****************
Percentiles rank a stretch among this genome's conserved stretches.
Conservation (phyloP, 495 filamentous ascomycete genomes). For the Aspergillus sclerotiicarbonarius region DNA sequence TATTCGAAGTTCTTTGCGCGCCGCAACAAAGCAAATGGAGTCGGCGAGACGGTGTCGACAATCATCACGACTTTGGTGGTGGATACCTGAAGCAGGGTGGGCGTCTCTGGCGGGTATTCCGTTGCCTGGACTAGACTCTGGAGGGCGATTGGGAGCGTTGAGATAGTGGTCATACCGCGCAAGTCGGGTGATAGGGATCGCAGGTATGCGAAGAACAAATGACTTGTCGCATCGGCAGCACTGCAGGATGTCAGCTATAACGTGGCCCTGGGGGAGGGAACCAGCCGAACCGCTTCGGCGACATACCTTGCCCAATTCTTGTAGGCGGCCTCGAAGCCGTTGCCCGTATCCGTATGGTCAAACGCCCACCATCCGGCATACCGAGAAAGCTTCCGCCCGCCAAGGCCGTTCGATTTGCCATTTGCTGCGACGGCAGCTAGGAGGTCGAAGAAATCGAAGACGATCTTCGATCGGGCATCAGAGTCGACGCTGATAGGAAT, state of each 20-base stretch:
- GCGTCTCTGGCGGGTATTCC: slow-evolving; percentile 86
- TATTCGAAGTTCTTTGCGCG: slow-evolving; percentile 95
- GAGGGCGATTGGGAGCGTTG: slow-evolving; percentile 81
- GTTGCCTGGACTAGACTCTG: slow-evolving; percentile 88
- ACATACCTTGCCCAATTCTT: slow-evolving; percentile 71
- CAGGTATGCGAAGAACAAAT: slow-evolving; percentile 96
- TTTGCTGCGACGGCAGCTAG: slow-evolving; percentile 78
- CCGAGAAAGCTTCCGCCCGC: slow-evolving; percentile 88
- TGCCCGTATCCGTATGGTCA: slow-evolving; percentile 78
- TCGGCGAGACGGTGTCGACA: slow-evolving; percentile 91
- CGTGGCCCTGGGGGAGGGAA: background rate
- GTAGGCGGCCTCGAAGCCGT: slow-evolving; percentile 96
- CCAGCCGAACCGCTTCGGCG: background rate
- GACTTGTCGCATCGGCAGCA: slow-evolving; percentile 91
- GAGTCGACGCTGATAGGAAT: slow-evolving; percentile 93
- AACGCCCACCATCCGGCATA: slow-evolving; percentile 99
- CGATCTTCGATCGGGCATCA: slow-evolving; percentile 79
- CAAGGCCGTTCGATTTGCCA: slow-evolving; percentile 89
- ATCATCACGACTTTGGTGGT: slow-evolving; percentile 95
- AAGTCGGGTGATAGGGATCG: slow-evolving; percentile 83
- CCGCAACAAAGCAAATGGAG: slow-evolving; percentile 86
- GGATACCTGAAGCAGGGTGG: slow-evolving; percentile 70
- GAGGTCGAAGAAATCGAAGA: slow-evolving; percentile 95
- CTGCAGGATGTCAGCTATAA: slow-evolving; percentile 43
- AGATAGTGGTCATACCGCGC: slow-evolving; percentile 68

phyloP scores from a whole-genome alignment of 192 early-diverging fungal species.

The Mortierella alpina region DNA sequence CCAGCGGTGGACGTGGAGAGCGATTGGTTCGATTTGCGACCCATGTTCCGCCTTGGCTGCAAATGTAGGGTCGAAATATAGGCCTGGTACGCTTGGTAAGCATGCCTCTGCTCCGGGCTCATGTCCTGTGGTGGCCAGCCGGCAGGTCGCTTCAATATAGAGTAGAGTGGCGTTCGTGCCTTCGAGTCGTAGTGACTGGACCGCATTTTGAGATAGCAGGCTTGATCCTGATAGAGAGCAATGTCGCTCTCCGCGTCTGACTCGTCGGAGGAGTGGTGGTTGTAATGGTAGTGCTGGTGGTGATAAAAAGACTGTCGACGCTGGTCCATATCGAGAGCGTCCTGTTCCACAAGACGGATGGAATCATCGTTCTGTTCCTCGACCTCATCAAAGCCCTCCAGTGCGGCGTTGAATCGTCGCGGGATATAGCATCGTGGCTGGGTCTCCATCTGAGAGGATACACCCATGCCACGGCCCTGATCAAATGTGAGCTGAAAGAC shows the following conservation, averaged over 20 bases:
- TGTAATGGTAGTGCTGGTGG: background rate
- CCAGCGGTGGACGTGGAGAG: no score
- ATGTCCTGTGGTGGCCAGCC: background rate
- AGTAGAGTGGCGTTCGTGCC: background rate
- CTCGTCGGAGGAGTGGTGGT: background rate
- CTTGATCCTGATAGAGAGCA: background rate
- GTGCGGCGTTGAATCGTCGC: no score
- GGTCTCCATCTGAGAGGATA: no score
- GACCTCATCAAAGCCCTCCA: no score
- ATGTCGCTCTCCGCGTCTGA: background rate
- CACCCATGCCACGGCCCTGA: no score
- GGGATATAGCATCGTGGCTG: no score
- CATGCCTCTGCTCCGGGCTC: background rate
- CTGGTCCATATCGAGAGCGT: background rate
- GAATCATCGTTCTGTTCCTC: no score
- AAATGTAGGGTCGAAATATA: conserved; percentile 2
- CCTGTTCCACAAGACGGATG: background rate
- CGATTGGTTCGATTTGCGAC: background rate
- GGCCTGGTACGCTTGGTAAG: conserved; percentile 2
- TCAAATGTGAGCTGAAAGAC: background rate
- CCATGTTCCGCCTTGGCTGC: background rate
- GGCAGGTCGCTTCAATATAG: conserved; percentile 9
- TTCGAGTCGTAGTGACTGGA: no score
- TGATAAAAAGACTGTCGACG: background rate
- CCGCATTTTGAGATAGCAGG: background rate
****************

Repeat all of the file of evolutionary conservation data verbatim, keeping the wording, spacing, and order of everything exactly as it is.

Percentiles rank a stretch among this genome's conserved stretches.
Conservation (phyloP, 495 filamentous ascomycete genomes). For the Aspergillus sclerotiicarbonarius region DNA sequence TATTCGAAGTTCTTTGCGCGCCGCAACAAAGCAAATGGAGTCGGCGAGACGGTGTCGACAATCATCACGACTTTGGTGGTGGATACCTGAAGCAGGGTGGGCGTCTCTGGCGGGTATTCCGTTGCCTGGACTAGACTCTGGAGGGCGATTGGGAGCGTTGAGATAGTGGTCATACCGCGCAAGTCGGGTGATAGGGATCGCAGGTATGCGAAGAACAAATGACTTGTCGCATCGGCAGCACTGCAGGATGTCAGCTATAACGTGGCCCTGGGGGAGGGAACCAGCCGAACCGCTTCGGCGACATACCTTGCCCAATTCTTGTAGGCGGCCTCGAAGCCGTTGCCCGTATCCGTATGGTCAAACGCCCACCATCCGGCATACCGAGAAAGCTTCCGCCCGCCAAGGCCGTTCGATTTGCCATTTGCTGCGACGGCAGCTAGGAGGTCGAAGAAATCGAAGACGATCTTCGATCGGGCATCAGAGTCGACGCTGATAGGAAT, state of each 20-base stretch:
- GCGTCTCTGGCGGGTATTCC: slow-evolving; percentile 86
- TATTCGAAGTTCTTTGCGCG: slow-evolving; percentile 95
- GAGGGCGATTGGGAGCGTTG: slow-evolving; percentile 81
- GTTGCCTGGACTAGACTCTG: slow-evolving; percentile 88
- ACATACCTTGCCCAATTCTT: slow-evolving; percentile 71
- CAGGTATGCGAAGAACAAAT: slow-evolving; percentile 96
- TTTGCTGCGACGGCAGCTAG: slow-evolving; percentile 78
- CCGAGAAAGCTTCCGCCCGC: slow-evolving; percentile 88
- TGCCCGTATCCGTATGGTCA: slow-evolving; percentile 78
- TCGGCGAGACGGTGTCGACA: slow-evolving; percentile 91
- CGTGGCCCTGGGGGAGGGAA: background rate
- GTAGGCGGCCTCGAAGCCGT: slow-evolving; percentile 96
- CCAGCCGAACCGCTTCGGCG: background rate
- GACTTGTCGCATCGGCAGCA: slow-evolving; percentile 91
- GAGTCGACGCTGATAGGAAT: slow-evolving; percentile 93
- AACGCCCACCATCCGGCATA: slow-evolving; percentile 99
- CGATCTTCGATCGGGCATCA: slow-evolving; percentile 79
- CAAGGCCGTTCGATTTGCCA: slow-evolving; percentile 89
- ATCATCACGACTTTGGTGGT: slow-evolving; percentile 95
- AAGTCGGGTGATAGGGATCG: slow-evolving; percentile 83
- CCGCAACAAAGCAAATGGAG: slow-evolving; percentile 86
- GGATACCTGAAGCAGGGTGG: slow-evolving; percentile 70
- GAGGTCGAAGAAATCGAAGA: slow-evolving; percentile 95
- CTGCAGGATGTCAGCTATAA: slow-evolving; percentile 43
- AGATAGTGGTCATACCGCGC: slow-evolving; percentile 68

phyloP scores from a whole-genome alignment of 192 early-diverging fungal species.

The Mortierella alpina region DNA sequence CCAGCGGTGGACGTGGAGAGCGATTGGTTCGATTTGCGACCCATGTTCCGCCTTGGCTGCAAATGTAGGGTCGAAATATAGGCCTGGTACGCTTGGTAAGCATGCCTCTGCTCCGGGCTCATGTCCTGTGGTGGCCAGCCGGCAGGTCGCTTCAATATAGAGTAGAGTGGCGTTCGTGCCTTCGAGTCGTAGTGACTGGACCGCATTTTGAGATAGCAGGCTTGATCCTGATAGAGAGCAATGTCGCTCTCCGCGTCTGACTCGTCGGAGGAGTGGTGGTTGTAATGGTAGTGCTGGTGGTGATAAAAAGACTGTCGACGCTGGTCCATATCGAGAGCGTCCTGTTCCACAAGACGGATGGAATCATCGTTCTGTTCCTCGACCTCATCAAAGCCCTCCAGTGCGGCGTTGAATCGTCGCGGGATATAGCATCGTGGCTGGGTCTCCATCTGAGAGGATACACCCATGCCACGGCCCTGATCAAATGTGAGCTGAAAGAC shows the following conservation, averaged over 20 bases:
- TGTAATGGTAGTGCTGGTGG: background rate
- CCAGCGGTGGACGTGGAGAG: no score
- ATGTCCTGTGGTGGCCAGCC: background rate
- AGTAGAGTGGCGTTCGTGCC: background rate
- CTCGTCGGAGGAGTGGTGGT: background rate
- CTTGATCCTGATAGAGAGCA: background rate
- GTGCGGCGTTGAATCGTCGC: no score
- GGTCTCCATCTGAGAGGATA: no score
- GACCTCATCAAAGCCCTCCA: no score
- ATGTCGCTCTCCGCGTCTGA: background rate
- CACCCATGCCACGGCCCTGA: no score
- GGGATATAGCATCGTGGCTG: no score
- CATGCCTCTGCTCCGGGCTC: background rate
- CTGGTCCATATCGAGAGCGT: background rate
- GAATCATCGTTCTGTTCCTC: no score
- AAATGTAGGGTCGAAATATA: conserved; percentile 2
- CCTGTTCCACAAGACGGATG: background rate
- CGATTGGTTCGATTTGCGAC: background rate
- GGCCTGGTACGCTTGGTAAG: conserved; percentile 2
- TCAAATGTGAGCTGAAAGAC: background rate
- CCATGTTCCGCCTTGGCTGC: background rate
- GGCAGGTCGCTTCAATATAG: conserved; percentile 9
- TTCGAGTCGTAGTGACTGGA: no score
- TGATAAAAAGACTGTCGACG: background rate
- CCGCATTTTGAGATAGCAGG: background rate